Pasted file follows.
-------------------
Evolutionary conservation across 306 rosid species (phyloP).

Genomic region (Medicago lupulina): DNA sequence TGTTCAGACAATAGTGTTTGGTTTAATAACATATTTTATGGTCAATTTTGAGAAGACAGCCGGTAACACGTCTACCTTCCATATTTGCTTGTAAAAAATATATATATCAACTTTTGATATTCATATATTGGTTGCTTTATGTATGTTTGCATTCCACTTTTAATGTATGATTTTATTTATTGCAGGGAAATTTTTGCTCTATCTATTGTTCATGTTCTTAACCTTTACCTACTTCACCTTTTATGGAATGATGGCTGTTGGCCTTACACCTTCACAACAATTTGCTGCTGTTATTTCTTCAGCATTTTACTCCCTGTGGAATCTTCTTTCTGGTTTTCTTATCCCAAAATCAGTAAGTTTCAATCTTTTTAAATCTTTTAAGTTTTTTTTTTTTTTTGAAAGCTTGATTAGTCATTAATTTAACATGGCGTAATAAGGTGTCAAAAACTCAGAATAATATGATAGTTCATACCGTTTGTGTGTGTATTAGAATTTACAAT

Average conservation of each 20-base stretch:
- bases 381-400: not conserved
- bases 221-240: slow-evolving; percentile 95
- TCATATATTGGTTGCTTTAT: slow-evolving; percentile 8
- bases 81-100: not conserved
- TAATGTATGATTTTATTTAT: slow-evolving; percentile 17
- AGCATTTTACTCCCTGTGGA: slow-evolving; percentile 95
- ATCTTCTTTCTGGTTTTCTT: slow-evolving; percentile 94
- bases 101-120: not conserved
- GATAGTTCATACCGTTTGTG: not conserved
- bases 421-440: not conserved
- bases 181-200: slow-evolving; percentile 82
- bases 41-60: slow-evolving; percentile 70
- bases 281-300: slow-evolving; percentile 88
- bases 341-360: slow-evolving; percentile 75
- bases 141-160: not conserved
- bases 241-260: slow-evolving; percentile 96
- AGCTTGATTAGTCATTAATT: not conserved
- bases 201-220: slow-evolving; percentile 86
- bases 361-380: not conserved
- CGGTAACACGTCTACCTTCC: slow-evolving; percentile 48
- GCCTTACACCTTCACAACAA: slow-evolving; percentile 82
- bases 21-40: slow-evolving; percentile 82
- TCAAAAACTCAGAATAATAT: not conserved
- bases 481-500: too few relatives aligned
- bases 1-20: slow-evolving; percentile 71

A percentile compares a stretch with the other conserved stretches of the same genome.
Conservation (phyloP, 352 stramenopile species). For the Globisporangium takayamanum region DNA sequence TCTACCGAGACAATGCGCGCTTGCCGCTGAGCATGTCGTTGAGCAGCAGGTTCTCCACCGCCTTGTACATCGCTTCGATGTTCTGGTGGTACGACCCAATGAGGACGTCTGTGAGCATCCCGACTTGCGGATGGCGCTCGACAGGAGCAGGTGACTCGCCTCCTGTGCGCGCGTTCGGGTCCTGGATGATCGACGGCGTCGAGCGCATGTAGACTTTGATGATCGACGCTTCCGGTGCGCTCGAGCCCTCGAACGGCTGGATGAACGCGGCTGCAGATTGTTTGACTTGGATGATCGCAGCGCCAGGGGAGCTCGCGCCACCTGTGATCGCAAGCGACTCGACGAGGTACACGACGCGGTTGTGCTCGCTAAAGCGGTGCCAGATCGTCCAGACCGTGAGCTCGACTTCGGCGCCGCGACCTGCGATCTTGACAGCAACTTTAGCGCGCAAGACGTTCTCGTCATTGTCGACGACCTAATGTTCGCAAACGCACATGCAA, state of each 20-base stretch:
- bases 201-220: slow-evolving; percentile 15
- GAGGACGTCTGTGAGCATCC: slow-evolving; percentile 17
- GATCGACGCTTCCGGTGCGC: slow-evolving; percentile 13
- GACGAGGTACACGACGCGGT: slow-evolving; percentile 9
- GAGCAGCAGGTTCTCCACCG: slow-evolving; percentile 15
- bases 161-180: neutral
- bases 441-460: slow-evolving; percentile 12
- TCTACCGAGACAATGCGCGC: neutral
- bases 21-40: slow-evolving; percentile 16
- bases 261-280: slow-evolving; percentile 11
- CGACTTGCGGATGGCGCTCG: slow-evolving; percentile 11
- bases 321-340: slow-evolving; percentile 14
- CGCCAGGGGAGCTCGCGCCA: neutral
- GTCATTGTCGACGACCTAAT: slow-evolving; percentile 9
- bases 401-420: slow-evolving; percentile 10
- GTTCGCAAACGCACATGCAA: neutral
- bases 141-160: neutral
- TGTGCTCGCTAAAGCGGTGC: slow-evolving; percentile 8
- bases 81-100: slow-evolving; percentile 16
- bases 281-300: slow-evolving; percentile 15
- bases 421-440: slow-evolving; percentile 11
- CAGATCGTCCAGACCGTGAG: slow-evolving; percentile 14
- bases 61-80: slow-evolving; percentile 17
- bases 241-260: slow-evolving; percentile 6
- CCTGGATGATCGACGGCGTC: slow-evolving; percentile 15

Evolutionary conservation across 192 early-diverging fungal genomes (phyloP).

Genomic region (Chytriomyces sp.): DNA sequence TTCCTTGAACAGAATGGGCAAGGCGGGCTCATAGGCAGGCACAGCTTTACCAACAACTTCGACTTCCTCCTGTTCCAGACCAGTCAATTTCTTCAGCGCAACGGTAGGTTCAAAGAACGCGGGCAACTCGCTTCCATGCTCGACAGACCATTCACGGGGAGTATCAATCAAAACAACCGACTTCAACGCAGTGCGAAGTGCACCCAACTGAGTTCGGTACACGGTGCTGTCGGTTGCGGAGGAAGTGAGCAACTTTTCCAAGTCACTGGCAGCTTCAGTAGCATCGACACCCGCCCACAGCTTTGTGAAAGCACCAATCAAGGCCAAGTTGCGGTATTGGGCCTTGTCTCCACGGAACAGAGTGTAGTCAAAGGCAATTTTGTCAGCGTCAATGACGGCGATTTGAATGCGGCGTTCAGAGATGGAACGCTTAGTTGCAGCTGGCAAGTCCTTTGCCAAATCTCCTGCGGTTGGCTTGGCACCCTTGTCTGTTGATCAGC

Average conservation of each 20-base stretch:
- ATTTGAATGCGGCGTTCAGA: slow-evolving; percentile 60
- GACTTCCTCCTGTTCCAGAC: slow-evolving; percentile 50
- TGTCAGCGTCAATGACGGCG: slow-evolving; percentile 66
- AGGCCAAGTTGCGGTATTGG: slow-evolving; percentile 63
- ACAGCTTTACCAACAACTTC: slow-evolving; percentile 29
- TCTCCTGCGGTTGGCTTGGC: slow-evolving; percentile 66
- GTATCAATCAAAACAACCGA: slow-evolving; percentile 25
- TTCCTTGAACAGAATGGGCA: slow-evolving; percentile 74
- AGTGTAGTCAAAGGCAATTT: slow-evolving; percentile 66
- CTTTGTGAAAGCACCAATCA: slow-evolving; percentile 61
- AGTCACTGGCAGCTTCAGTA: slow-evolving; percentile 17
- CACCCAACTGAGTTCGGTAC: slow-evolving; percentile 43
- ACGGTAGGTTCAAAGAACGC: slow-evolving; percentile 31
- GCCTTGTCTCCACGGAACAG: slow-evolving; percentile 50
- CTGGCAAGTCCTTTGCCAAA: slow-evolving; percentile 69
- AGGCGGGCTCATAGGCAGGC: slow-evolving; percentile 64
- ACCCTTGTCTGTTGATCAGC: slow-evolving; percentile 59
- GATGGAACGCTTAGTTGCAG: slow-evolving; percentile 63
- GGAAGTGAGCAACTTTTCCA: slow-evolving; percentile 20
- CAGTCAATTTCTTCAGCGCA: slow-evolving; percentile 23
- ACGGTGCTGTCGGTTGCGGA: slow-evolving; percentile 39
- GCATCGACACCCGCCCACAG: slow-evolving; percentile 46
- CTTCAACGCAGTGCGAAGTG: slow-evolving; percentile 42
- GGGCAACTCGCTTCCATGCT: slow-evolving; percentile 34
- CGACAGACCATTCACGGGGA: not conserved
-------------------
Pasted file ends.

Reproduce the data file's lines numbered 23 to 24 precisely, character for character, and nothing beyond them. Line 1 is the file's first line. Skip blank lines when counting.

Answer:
- CGGTAACACGTCTACCTTCC: slow-evolving; percentile 48
- GCCTTACACCTTCACAACAA: slow-evolving; percentile 82